Resting Place on the Santa Fe Trail

Oil on canvas painting: Resting Place on the Santa Fe Trail by Timothy K Lewis
Oil on canvas: Resting Place on the Santa Fe Trail by Timothy K Lewis – 10% of sales of this painting and reproductions will go to benefit preservation, education, and promotion of this historic trail via the Santa Fe Trail Center Museum and Library. It’s my way of giving back to our community and country.
Framed Edition of Resting Place on the Santa Fe Trail by Timothy K Lewis.
Framed Edition of Resting Place on the Santa Fe Trail by Timothy K Lewis.

“Resting Place on the Santa Fe Trail”

Artist: Timothy K. Lewis – 2015
Oil on Canvas
Original size: 48″ x 108″

There are three sizes of signed, limited edition archival reproductions, offered for purchase.
There will be 100 Limited Edition Archival Reproductions available for this painting only.
The original painting is in a private collection.

Archival Reproductions available for purchase:

Triptych (Three canvas panels) Original size.
Size: 48″ x 108″
Signed limited edition of 100

One Piece (Canvas / Framed with dark barnwood)
Size with frame: 42-1/2″ x 82-1/2″
W/out frame: 40″ x 60″ (Call for price)
Signed limited edition of 100

One piece (Canvas on gator board / framed with dark barnwood)
Size with frame: 27-1/2″ x 49-1/2″
Signed limited edition of 100

Size without frame: 18″ x 40″
Signed limited edition of 100

We accept Checks, MasterCard, and Visa.
Price does not include shipping.

Custom sizes made to order.

For further information, you may contact us:
Timothy K. Lewis Art anytime by email or phone: 951-695-7540

About the location of this painting:

The Santa Fe Trail (established in 1821) linked 900 miles of open plains, mountains, and desert from Independence, Missouri to Santa Fe, New Mexico. The trail was used primarily for commerce. There were two trails to travel: The Cimarron branch and the Mountain branch. This trail was largely traveled by covered wagon trains bringing goods and supplies for trade or sale. The journey took months and often the travelers encountered hardships such as extreme weather, disease, attacks by Indians (including but not limited to: Comanche, Kiowa, Cheyenne, Arapahoe, and Apache), arrests by Spanish soldiers, being stripped of their supplies, and/or increased import duties by the Mexicans.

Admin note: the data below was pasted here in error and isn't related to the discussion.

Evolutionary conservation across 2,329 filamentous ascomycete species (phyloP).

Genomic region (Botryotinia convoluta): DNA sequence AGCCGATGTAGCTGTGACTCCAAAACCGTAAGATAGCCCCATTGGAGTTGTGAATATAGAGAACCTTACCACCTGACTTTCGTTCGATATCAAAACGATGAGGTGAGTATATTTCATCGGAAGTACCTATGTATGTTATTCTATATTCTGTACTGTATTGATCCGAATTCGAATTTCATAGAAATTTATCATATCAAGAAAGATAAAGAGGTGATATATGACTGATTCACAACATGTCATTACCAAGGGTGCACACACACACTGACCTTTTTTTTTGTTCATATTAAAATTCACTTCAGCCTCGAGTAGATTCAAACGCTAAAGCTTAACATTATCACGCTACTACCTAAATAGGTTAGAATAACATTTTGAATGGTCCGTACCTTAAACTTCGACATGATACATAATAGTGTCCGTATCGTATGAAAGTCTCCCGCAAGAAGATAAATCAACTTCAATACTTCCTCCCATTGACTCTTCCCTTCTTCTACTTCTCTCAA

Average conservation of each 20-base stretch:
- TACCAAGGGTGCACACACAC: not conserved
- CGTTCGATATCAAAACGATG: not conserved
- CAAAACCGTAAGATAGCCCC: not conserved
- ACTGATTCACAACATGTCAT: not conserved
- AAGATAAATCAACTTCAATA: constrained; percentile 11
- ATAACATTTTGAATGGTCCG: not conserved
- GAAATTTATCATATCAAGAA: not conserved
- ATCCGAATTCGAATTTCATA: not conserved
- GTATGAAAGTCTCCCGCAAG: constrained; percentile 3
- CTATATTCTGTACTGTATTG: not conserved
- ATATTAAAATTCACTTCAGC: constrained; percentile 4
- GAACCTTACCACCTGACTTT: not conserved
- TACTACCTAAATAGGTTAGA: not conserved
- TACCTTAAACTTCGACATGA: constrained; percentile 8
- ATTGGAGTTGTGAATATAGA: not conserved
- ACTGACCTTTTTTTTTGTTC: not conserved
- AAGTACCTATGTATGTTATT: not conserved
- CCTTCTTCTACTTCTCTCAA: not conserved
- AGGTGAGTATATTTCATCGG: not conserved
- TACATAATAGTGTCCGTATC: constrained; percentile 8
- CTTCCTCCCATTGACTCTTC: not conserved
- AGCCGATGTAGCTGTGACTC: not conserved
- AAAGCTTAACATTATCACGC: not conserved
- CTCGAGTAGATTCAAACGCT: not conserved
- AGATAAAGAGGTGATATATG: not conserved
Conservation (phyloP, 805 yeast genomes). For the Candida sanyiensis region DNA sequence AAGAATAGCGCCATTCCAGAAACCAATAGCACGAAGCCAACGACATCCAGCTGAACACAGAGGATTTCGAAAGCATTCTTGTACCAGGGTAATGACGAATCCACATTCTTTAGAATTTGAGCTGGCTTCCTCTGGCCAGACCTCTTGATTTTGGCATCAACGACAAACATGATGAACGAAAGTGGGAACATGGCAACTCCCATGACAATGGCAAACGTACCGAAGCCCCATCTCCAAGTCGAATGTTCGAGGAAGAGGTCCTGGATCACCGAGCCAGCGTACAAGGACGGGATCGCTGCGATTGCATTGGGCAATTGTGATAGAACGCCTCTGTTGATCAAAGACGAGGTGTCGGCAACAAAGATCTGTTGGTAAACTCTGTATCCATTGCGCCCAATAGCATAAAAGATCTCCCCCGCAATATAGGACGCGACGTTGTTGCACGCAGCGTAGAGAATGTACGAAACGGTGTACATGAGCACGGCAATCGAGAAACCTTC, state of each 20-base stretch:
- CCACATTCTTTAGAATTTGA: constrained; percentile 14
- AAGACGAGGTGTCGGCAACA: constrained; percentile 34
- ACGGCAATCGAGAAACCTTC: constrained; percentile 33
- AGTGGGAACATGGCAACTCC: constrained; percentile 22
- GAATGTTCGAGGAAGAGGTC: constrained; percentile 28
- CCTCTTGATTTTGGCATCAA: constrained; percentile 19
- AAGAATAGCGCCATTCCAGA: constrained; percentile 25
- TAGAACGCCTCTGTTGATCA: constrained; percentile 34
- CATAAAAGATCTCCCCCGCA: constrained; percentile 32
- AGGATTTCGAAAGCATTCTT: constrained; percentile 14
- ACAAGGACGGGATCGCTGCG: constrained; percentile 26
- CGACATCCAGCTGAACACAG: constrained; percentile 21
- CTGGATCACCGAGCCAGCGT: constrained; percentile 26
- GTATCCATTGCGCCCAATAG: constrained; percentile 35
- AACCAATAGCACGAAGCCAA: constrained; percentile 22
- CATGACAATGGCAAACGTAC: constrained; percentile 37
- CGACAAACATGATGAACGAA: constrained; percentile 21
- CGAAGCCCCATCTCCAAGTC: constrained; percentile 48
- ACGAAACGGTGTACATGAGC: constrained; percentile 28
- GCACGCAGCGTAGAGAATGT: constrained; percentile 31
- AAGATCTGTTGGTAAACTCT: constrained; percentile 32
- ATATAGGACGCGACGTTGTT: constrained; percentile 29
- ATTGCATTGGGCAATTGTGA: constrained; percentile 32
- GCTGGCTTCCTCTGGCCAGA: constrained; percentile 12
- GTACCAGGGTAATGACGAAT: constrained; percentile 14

It was traveled often by Spaniards, Mexicans, French, and Americans, who would often seek resting places and encampment at spots where there was cover or shelter from the weather, wood for burning, and water found for drinking. Much of the travel was done alongside creeks, springs, and rivers: The Missouri, Arkansas, Cimarron, and Rio Colorado (Canadian River). Travel through the high plains would distance their water source.

Use of the trail continued until 1880 at which time the Railroad, particularly Atchison, Topeka, and Santa Fe, changed travel altogether. Wagon Train wheel ruts along certain parts (particularly along the open plains) are still present and can be seen. What has been left behind is landmark evidence and the memory of a booming frontier highway of commerce. The Santa Fe Trail now passed into history of the old frontier.

This painting depicts an ideal resting place along the Cimarron branch on the Northern New Mexico high plains, just 8 miles northeast of Fort Union. This location is about ninety minutes north of Santa Fe. Wagon wheel ruts lay in the forefront as a reminder of the once traveled highway below the great sky of New Mexico. A temporary pond left over from a recent rain feeds three old trees which provide shelter with surrounding wood for a fire. The black crow positioned on the large rock is representative of time past, present, and future – artist version of time is fleeting. There is an inscription on the log by a God-fearing and loving Christian who once passed by this spot during a time long ago.

The Santa Fe Trail.
The rugged and harsh Santa Fe Trail.